Abstract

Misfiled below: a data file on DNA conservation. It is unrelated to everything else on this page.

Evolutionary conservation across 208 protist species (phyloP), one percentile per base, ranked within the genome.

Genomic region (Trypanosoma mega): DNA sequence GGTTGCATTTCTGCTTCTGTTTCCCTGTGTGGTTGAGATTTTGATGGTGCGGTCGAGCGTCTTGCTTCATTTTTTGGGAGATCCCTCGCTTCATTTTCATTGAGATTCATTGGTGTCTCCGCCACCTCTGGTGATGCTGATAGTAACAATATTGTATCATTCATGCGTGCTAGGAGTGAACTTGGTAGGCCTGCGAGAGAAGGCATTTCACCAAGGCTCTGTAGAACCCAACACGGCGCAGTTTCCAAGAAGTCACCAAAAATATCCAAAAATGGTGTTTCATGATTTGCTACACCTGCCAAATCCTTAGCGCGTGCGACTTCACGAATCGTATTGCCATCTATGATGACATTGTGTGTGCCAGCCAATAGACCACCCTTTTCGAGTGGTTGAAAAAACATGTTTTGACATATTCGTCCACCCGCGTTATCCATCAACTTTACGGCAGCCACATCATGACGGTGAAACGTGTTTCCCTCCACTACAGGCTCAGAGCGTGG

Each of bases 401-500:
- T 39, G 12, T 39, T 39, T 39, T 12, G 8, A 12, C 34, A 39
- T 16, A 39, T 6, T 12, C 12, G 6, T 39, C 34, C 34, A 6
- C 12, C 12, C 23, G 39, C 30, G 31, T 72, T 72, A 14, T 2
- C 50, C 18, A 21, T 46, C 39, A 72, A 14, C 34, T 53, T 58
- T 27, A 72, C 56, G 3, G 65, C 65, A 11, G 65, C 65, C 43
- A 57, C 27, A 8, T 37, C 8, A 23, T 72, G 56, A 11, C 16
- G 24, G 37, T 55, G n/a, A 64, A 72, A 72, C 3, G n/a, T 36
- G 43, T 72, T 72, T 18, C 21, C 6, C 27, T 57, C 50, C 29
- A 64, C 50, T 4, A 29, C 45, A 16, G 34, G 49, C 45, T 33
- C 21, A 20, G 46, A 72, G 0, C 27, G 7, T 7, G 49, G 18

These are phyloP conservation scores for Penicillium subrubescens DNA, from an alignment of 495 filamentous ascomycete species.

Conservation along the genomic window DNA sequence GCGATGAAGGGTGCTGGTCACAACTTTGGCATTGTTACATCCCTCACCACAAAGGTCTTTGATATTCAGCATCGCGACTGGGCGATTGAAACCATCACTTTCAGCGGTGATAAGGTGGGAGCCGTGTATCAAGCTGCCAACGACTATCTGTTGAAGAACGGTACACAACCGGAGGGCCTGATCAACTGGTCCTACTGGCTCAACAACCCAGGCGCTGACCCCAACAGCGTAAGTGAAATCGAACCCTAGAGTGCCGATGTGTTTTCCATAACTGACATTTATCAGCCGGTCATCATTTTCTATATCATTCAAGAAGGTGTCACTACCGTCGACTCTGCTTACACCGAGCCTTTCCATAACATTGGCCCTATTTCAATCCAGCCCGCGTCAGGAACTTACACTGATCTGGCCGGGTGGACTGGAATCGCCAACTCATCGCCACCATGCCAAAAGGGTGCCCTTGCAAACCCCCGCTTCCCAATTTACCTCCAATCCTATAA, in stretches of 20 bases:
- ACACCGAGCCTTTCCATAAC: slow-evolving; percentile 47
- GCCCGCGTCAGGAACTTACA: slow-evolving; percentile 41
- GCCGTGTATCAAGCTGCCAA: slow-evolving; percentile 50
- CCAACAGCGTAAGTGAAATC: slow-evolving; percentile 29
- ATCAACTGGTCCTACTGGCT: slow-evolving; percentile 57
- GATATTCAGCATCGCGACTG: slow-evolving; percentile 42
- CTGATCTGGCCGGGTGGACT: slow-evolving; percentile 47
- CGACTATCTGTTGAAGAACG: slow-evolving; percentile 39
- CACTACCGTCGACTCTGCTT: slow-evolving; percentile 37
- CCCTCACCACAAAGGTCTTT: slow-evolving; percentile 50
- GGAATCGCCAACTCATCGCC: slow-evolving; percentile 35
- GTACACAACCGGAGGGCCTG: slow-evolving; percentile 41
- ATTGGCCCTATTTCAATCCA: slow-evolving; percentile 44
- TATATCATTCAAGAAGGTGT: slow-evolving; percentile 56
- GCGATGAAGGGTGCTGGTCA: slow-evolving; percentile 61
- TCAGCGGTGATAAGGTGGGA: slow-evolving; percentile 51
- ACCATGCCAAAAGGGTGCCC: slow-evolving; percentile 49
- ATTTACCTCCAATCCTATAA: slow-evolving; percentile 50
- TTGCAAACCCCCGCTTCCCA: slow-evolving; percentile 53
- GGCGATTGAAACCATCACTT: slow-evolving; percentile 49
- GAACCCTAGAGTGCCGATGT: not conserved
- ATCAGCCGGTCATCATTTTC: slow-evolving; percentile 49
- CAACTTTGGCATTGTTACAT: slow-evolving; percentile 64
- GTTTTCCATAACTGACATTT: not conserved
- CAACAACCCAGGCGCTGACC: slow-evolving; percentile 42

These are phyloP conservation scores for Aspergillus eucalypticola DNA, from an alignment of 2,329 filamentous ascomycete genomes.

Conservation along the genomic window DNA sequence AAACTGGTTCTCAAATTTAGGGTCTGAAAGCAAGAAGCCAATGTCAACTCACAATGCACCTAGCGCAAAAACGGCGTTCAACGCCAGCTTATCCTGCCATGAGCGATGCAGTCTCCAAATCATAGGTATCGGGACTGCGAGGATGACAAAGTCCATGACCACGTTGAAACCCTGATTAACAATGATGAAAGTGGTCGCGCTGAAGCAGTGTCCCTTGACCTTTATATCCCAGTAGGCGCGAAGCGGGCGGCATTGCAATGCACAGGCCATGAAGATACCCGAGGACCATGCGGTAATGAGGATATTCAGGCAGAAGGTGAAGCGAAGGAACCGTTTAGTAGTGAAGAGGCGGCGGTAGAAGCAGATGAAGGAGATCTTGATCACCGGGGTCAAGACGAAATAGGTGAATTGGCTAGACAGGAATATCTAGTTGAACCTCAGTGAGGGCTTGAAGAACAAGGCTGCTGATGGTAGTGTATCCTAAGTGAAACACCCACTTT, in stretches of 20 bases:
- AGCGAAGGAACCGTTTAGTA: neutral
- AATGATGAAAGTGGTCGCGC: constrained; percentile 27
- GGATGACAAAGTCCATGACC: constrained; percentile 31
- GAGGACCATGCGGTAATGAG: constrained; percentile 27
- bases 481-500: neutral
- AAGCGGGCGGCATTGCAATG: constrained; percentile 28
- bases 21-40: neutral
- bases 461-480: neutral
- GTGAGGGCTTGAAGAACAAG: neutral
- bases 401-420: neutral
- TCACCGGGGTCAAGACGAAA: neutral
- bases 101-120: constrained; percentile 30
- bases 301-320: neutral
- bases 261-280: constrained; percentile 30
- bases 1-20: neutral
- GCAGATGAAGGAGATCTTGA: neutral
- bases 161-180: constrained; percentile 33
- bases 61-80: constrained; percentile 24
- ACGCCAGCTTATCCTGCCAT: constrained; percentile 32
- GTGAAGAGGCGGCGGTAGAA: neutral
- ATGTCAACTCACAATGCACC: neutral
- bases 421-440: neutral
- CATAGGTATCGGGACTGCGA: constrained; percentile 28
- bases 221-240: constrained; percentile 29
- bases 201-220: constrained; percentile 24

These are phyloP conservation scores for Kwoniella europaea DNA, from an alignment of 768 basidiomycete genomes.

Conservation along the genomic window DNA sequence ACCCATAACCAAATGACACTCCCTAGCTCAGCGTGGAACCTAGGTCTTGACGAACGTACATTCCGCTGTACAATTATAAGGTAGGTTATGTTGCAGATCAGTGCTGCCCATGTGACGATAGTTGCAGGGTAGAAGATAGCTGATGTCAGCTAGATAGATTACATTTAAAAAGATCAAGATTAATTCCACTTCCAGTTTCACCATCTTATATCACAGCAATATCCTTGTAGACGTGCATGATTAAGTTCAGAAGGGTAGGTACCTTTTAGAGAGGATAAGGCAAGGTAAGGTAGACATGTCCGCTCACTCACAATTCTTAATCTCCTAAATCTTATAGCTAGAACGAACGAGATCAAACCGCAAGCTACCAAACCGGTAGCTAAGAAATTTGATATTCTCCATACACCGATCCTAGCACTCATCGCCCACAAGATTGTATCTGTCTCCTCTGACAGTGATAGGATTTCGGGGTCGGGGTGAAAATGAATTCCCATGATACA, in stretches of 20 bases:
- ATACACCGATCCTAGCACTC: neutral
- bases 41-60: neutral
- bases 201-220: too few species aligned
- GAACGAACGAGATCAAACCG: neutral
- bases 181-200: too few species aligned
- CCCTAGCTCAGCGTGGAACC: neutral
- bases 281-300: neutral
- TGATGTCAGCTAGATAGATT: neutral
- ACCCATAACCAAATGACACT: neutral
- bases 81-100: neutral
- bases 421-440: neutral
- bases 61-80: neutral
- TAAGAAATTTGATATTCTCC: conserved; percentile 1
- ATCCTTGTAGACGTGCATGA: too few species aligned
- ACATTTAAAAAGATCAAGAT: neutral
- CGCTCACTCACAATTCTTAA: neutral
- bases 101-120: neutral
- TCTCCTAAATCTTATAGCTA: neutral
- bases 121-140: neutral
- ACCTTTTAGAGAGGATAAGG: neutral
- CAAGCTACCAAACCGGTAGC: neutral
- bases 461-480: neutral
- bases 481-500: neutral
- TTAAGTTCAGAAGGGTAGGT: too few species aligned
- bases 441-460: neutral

The Paleoproterozoic tectono-metamorphic evolution of the pre-Athabasca basement (∼1.7 Ga) within the Wollaston–Mudjatik Transition Zone (WMTZ) (Saskatchewan, Canada) has been characterized using both exposed basement and drill cores from the Wolly–McClean exploration drilling project. The finite ductile strain pattern of the WMTZ results from the superposition of two tectono-metamorphic events M1–D1 and M2–D2. M1–D1 is associated with the development of a gently dipping foliation striking N90°–N100° and a southward decrease in peak pressures from up to 10 kbar (1 kbar = 100 MPa) in the Cochrane River area down to 6 kbar in the Wolly–McClean exploration drilling project. The M2–D2 event is responsible for the main northeasterly trend of the WMTZ that developed in a sinistral transpressional tectonic regime during the final oblique collision of the Trans-Hudson Orogeny. Thermobarometric estimations on M2–D2 assemblages show that the studied area was reequilibrated at about 4–5 kbar and 750–825 °C. The basement has thus been affected by a differential isothermal decompression event between D1 and D2 that allowed the juxtaposition of the deepest northeastern domains and the Wolly–McClean exploration drilling project, at the same structural level. These results suggest that the basement exposed to the northeast of the Athabasca Basin is not an analog of the basement located beneath the eastern Athabasca Basin where uranium-enriched granitic pegmatites and granites are known. We also suggest that uranium-enriched melts produced during the early M1–D1 stage of partial melting in the deep crust were transferred to the midcrust, owing to D2 shear zones, where they have differentiated to produce uranium-bearing pegmatites.

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